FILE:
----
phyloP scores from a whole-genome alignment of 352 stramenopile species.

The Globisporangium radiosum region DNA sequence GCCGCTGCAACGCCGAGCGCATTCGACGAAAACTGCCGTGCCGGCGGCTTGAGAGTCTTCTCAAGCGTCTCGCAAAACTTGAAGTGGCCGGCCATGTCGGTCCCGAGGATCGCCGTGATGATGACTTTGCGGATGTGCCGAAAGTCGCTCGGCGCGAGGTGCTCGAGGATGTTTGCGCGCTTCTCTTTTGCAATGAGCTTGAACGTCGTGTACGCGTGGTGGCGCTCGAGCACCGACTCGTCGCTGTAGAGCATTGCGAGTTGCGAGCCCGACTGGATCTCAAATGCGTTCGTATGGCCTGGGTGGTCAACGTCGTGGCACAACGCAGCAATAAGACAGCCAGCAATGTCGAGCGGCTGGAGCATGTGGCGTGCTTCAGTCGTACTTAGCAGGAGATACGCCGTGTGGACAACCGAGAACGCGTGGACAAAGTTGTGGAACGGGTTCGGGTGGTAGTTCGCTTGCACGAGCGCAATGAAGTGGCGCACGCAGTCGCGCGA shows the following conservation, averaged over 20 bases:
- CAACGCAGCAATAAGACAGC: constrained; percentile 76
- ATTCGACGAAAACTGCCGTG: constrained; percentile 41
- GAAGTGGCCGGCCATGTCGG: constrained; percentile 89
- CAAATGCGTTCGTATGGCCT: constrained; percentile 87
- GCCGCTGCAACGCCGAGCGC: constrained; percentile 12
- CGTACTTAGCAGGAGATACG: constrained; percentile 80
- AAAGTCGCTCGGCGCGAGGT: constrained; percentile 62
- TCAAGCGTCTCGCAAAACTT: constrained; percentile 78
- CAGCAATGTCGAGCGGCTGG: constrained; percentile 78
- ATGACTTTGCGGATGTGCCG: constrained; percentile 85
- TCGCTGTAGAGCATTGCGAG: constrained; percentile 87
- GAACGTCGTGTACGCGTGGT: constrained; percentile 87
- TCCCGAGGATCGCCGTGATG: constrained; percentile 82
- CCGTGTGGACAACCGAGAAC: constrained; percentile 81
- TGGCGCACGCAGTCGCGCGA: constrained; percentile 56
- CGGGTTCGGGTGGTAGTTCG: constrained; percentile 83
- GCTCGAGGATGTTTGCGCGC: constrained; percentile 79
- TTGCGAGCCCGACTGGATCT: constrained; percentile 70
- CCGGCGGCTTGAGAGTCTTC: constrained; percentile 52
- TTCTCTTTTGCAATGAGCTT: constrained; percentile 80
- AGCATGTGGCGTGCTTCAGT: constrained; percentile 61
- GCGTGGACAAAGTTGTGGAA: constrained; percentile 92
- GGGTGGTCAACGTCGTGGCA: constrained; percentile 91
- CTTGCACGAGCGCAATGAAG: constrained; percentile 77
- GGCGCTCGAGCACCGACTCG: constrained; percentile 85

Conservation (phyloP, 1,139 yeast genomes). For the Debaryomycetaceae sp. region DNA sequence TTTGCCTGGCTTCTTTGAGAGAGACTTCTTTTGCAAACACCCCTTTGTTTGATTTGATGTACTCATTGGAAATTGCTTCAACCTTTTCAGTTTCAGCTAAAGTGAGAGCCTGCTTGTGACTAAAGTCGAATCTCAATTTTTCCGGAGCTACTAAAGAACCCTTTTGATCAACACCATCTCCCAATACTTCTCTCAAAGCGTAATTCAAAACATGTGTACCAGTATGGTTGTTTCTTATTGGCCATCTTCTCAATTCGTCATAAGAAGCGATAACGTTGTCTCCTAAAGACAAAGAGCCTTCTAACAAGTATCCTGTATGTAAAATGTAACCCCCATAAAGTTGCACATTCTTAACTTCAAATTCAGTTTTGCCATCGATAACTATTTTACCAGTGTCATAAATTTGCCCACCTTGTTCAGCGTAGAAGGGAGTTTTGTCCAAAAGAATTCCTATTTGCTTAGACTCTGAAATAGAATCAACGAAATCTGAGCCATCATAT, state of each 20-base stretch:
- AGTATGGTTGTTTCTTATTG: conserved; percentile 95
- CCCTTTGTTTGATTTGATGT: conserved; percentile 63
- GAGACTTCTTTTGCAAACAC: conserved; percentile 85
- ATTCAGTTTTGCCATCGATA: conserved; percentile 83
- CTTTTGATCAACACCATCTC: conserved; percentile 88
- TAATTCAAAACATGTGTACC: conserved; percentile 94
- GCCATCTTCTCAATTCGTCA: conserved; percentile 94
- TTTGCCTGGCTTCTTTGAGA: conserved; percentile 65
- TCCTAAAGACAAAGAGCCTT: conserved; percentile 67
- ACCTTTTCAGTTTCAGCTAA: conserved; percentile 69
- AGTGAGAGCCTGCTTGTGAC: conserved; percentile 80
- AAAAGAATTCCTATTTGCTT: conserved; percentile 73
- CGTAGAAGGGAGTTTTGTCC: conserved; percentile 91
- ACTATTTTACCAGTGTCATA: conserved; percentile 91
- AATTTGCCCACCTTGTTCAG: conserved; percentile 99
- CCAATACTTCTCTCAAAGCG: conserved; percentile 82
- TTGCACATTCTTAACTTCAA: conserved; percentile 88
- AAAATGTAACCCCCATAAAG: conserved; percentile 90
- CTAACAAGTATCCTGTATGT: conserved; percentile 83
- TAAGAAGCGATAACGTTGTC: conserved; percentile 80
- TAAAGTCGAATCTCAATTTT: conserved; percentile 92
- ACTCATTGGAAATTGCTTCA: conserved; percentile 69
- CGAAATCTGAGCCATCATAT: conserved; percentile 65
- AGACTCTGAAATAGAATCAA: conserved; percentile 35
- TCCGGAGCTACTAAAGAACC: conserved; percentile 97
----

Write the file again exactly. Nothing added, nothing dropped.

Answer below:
phyloP scores from a whole-genome alignment of 352 stramenopile species.

The Globisporangium radiosum region DNA sequence GCCGCTGCAACGCCGAGCGCATTCGACGAAAACTGCCGTGCCGGCGGCTTGAGAGTCTTCTCAAGCGTCTCGCAAAACTTGAAGTGGCCGGCCATGTCGGTCCCGAGGATCGCCGTGATGATGACTTTGCGGATGTGCCGAAAGTCGCTCGGCGCGAGGTGCTCGAGGATGTTTGCGCGCTTCTCTTTTGCAATGAGCTTGAACGTCGTGTACGCGTGGTGGCGCTCGAGCACCGACTCGTCGCTGTAGAGCATTGCGAGTTGCGAGCCCGACTGGATCTCAAATGCGTTCGTATGGCCTGGGTGGTCAACGTCGTGGCACAACGCAGCAATAAGACAGCCAGCAATGTCGAGCGGCTGGAGCATGTGGCGTGCTTCAGTCGTACTTAGCAGGAGATACGCCGTGTGGACAACCGAGAACGCGTGGACAAAGTTGTGGAACGGGTTCGGGTGGTAGTTCGCTTGCACGAGCGCAATGAAGTGGCGCACGCAGTCGCGCGA shows the following conservation, averaged over 20 bases:
- CAACGCAGCAATAAGACAGC: constrained; percentile 76
- ATTCGACGAAAACTGCCGTG: constrained; percentile 41
- GAAGTGGCCGGCCATGTCGG: constrained; percentile 89
- CAAATGCGTTCGTATGGCCT: constrained; percentile 87
- GCCGCTGCAACGCCGAGCGC: constrained; percentile 12
- CGTACTTAGCAGGAGATACG: constrained; percentile 80
- AAAGTCGCTCGGCGCGAGGT: constrained; percentile 62
- TCAAGCGTCTCGCAAAACTT: constrained; percentile 78
- CAGCAATGTCGAGCGGCTGG: constrained; percentile 78
- ATGACTTTGCGGATGTGCCG: constrained; percentile 85
- TCGCTGTAGAGCATTGCGAG: constrained; percentile 87
- GAACGTCGTGTACGCGTGGT: constrained; percentile 87
- TCCCGAGGATCGCCGTGATG: constrained; percentile 82
- CCGTGTGGACAACCGAGAAC: constrained; percentile 81
- TGGCGCACGCAGTCGCGCGA: constrained; percentile 56
- CGGGTTCGGGTGGTAGTTCG: constrained; percentile 83
- GCTCGAGGATGTTTGCGCGC: constrained; percentile 79
- TTGCGAGCCCGACTGGATCT: constrained; percentile 70
- CCGGCGGCTTGAGAGTCTTC: constrained; percentile 52
- TTCTCTTTTGCAATGAGCTT: constrained; percentile 80
- AGCATGTGGCGTGCTTCAGT: constrained; percentile 61
- GCGTGGACAAAGTTGTGGAA: constrained; percentile 92
- GGGTGGTCAACGTCGTGGCA: constrained; percentile 91
- CTTGCACGAGCGCAATGAAG: constrained; percentile 77
- GGCGCTCGAGCACCGACTCG: constrained; percentile 85

Conservation (phyloP, 1,139 yeast genomes). For the Debaryomycetaceae sp. region DNA sequence TTTGCCTGGCTTCTTTGAGAGAGACTTCTTTTGCAAACACCCCTTTGTTTGATTTGATGTACTCATTGGAAATTGCTTCAACCTTTTCAGTTTCAGCTAAAGTGAGAGCCTGCTTGTGACTAAAGTCGAATCTCAATTTTTCCGGAGCTACTAAAGAACCCTTTTGATCAACACCATCTCCCAATACTTCTCTCAAAGCGTAATTCAAAACATGTGTACCAGTATGGTTGTTTCTTATTGGCCATCTTCTCAATTCGTCATAAGAAGCGATAACGTTGTCTCCTAAAGACAAAGAGCCTTCTAACAAGTATCCTGTATGTAAAATGTAACCCCCATAAAGTTGCACATTCTTAACTTCAAATTCAGTTTTGCCATCGATAACTATTTTACCAGTGTCATAAATTTGCCCACCTTGTTCAGCGTAGAAGGGAGTTTTGTCCAAAAGAATTCCTATTTGCTTAGACTCTGAAATAGAATCAACGAAATCTGAGCCATCATAT, state of each 20-base stretch:
- AGTATGGTTGTTTCTTATTG: conserved; percentile 95
- CCCTTTGTTTGATTTGATGT: conserved; percentile 63
- GAGACTTCTTTTGCAAACAC: conserved; percentile 85
- ATTCAGTTTTGCCATCGATA: conserved; percentile 83
- CTTTTGATCAACACCATCTC: conserved; percentile 88
- TAATTCAAAACATGTGTACC: conserved; percentile 94
- GCCATCTTCTCAATTCGTCA: conserved; percentile 94
- TTTGCCTGGCTTCTTTGAGA: conserved; percentile 65
- TCCTAAAGACAAAGAGCCTT: conserved; percentile 67
- ACCTTTTCAGTTTCAGCTAA: conserved; percentile 69
- AGTGAGAGCCTGCTTGTGAC: conserved; percentile 80
- AAAAGAATTCCTATTTGCTT: conserved; percentile 73
- CGTAGAAGGGAGTTTTGTCC: conserved; percentile 91
- ACTATTTTACCAGTGTCATA: conserved; percentile 91
- AATTTGCCCACCTTGTTCAG: conserved; percentile 99
- CCAATACTTCTCTCAAAGCG: conserved; percentile 82
- TTGCACATTCTTAACTTCAA: conserved; percentile 88
- AAAATGTAACCCCCATAAAG: conserved; percentile 90
- CTAACAAGTATCCTGTATGT: conserved; percentile 83
- TAAGAAGCGATAACGTTGTC: conserved; percentile 80
- TAAAGTCGAATCTCAATTTT: conserved; percentile 92
- ACTCATTGGAAATTGCTTCA: conserved; percentile 69
- CGAAATCTGAGCCATCATAT: conserved; percentile 65
- AGACTCTGAAATAGAATCAA: conserved; percentile 35
- TCCGGAGCTACTAAAGAACC: conserved; percentile 97